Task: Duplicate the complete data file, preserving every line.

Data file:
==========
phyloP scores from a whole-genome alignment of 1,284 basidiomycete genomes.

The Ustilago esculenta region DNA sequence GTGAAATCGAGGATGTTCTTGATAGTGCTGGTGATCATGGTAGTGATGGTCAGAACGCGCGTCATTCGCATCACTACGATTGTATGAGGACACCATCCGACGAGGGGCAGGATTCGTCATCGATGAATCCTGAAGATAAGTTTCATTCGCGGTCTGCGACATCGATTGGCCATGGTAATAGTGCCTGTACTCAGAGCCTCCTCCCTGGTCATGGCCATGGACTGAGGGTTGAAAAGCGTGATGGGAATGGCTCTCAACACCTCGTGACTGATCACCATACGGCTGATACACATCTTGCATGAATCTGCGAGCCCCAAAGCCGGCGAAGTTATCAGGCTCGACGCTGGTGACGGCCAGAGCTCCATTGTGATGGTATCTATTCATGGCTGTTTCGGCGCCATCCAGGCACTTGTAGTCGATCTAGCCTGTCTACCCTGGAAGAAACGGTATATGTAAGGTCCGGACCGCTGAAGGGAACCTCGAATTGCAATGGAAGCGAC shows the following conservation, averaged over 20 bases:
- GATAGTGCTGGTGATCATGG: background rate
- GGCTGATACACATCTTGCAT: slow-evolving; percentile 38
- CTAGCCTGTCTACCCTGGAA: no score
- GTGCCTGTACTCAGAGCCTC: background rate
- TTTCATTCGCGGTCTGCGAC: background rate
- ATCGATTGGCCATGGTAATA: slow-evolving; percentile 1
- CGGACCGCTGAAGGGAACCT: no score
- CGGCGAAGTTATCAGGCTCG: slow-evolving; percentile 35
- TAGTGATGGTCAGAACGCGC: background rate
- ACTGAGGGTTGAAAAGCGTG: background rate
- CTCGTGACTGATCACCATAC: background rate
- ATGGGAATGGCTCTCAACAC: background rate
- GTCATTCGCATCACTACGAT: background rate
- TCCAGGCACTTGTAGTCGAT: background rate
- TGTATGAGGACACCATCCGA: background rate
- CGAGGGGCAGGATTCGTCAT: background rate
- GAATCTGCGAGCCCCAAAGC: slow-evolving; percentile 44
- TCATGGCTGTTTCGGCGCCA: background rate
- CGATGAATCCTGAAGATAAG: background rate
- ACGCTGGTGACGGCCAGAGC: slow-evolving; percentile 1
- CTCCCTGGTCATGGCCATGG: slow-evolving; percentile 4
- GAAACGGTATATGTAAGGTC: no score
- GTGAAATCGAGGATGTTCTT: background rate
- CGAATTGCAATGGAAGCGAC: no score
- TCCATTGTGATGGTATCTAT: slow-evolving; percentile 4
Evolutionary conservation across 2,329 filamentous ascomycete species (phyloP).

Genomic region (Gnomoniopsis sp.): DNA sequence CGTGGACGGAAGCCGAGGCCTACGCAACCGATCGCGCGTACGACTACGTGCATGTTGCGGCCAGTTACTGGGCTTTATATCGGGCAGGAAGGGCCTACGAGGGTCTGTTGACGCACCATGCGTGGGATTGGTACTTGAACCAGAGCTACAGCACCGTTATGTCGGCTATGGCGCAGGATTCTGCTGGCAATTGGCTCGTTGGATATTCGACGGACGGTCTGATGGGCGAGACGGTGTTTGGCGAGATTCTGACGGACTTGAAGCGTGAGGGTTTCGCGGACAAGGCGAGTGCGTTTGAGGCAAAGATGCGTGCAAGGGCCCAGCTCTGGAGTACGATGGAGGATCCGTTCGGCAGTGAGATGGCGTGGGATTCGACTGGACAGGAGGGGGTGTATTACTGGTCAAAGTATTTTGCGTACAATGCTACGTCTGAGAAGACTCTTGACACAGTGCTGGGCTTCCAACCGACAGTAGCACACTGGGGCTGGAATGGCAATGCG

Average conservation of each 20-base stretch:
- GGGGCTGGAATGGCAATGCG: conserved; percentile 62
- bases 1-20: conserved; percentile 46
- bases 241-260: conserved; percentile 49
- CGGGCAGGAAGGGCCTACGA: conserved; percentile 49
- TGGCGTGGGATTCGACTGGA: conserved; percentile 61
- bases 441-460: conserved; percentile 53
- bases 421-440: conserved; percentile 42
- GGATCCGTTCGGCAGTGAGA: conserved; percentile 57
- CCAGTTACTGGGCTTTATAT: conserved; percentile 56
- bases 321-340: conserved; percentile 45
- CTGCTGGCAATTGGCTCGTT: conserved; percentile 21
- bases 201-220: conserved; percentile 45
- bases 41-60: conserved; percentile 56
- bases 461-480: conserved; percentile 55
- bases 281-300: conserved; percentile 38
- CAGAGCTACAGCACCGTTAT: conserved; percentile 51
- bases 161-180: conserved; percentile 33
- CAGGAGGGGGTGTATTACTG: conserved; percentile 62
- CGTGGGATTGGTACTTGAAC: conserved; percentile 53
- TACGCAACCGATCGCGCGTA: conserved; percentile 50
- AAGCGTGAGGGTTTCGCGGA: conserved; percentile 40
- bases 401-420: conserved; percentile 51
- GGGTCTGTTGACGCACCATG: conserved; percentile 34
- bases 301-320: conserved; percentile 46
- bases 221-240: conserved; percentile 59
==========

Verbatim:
phyloP scores from a whole-genome alignment of 1,284 basidiomycete genomes.

The Ustilago esculenta region DNA sequence GTGAAATCGAGGATGTTCTTGATAGTGCTGGTGATCATGGTAGTGATGGTCAGAACGCGCGTCATTCGCATCACTACGATTGTATGAGGACACCATCCGACGAGGGGCAGGATTCGTCATCGATGAATCCTGAAGATAAGTTTCATTCGCGGTCTGCGACATCGATTGGCCATGGTAATAGTGCCTGTACTCAGAGCCTCCTCCCTGGTCATGGCCATGGACTGAGGGTTGAAAAGCGTGATGGGAATGGCTCTCAACACCTCGTGACTGATCACCATACGGCTGATACACATCTTGCATGAATCTGCGAGCCCCAAAGCCGGCGAAGTTATCAGGCTCGACGCTGGTGACGGCCAGAGCTCCATTGTGATGGTATCTATTCATGGCTGTTTCGGCGCCATCCAGGCACTTGTAGTCGATCTAGCCTGTCTACCCTGGAAGAAACGGTATATGTAAGGTCCGGACCGCTGAAGGGAACCTCGAATTGCAATGGAAGCGAC shows the following conservation, averaged over 20 bases:
- GATAGTGCTGGTGATCATGG: background rate
- GGCTGATACACATCTTGCAT: slow-evolving; percentile 38
- CTAGCCTGTCTACCCTGGAA: no score
- GTGCCTGTACTCAGAGCCTC: background rate
- TTTCATTCGCGGTCTGCGAC: background rate
- ATCGATTGGCCATGGTAATA: slow-evolving; percentile 1
- CGGACCGCTGAAGGGAACCT: no score
- CGGCGAAGTTATCAGGCTCG: slow-evolving; percentile 35
- TAGTGATGGTCAGAACGCGC: background rate
- ACTGAGGGTTGAAAAGCGTG: background rate
- CTCGTGACTGATCACCATAC: background rate
- ATGGGAATGGCTCTCAACAC: background rate
- GTCATTCGCATCACTACGAT: background rate
- TCCAGGCACTTGTAGTCGAT: background rate
- TGTATGAGGACACCATCCGA: background rate
- CGAGGGGCAGGATTCGTCAT: background rate
- GAATCTGCGAGCCCCAAAGC: slow-evolving; percentile 44
- TCATGGCTGTTTCGGCGCCA: background rate
- CGATGAATCCTGAAGATAAG: background rate
- ACGCTGGTGACGGCCAGAGC: slow-evolving; percentile 1
- CTCCCTGGTCATGGCCATGG: slow-evolving; percentile 4
- GAAACGGTATATGTAAGGTC: no score
- GTGAAATCGAGGATGTTCTT: background rate
- CGAATTGCAATGGAAGCGAC: no score
- TCCATTGTGATGGTATCTAT: slow-evolving; percentile 4
Evolutionary conservation across 2,329 filamentous ascomycete species (phyloP).

Genomic region (Gnomoniopsis sp.): DNA sequence CGTGGACGGAAGCCGAGGCCTACGCAACCGATCGCGCGTACGACTACGTGCATGTTGCGGCCAGTTACTGGGCTTTATATCGGGCAGGAAGGGCCTACGAGGGTCTGTTGACGCACCATGCGTGGGATTGGTACTTGAACCAGAGCTACAGCACCGTTATGTCGGCTATGGCGCAGGATTCTGCTGGCAATTGGCTCGTTGGATATTCGACGGACGGTCTGATGGGCGAGACGGTGTTTGGCGAGATTCTGACGGACTTGAAGCGTGAGGGTTTCGCGGACAAGGCGAGTGCGTTTGAGGCAAAGATGCGTGCAAGGGCCCAGCTCTGGAGTACGATGGAGGATCCGTTCGGCAGTGAGATGGCGTGGGATTCGACTGGACAGGAGGGGGTGTATTACTGGTCAAAGTATTTTGCGTACAATGCTACGTCTGAGAAGACTCTTGACACAGTGCTGGGCTTCCAACCGACAGTAGCACACTGGGGCTGGAATGGCAATGCG

Average conservation of each 20-base stretch:
- GGGGCTGGAATGGCAATGCG: conserved; percentile 62
- bases 1-20: conserved; percentile 46
- bases 241-260: conserved; percentile 49
- CGGGCAGGAAGGGCCTACGA: conserved; percentile 49
- TGGCGTGGGATTCGACTGGA: conserved; percentile 61
- bases 441-460: conserved; percentile 53
- bases 421-440: conserved; percentile 42
- GGATCCGTTCGGCAGTGAGA: conserved; percentile 57
- CCAGTTACTGGGCTTTATAT: conserved; percentile 56
- bases 321-340: conserved; percentile 45
- CTGCTGGCAATTGGCTCGTT: conserved; percentile 21
- bases 201-220: conserved; percentile 45
- bases 41-60: conserved; percentile 56
- bases 461-480: conserved; percentile 55
- bases 281-300: conserved; percentile 38
- CAGAGCTACAGCACCGTTAT: conserved; percentile 51
- bases 161-180: conserved; percentile 33
- CAGGAGGGGGTGTATTACTG: conserved; percentile 62
- CGTGGGATTGGTACTTGAAC: conserved; percentile 53
- TACGCAACCGATCGCGCGTA: conserved; percentile 50
- AAGCGTGAGGGTTTCGCGGA: conserved; percentile 40
- bases 401-420: conserved; percentile 51
- GGGTCTGTTGACGCACCATG: conserved; percentile 34
- bases 301-320: conserved; percentile 46
- bases 221-240: conserved; percentile 59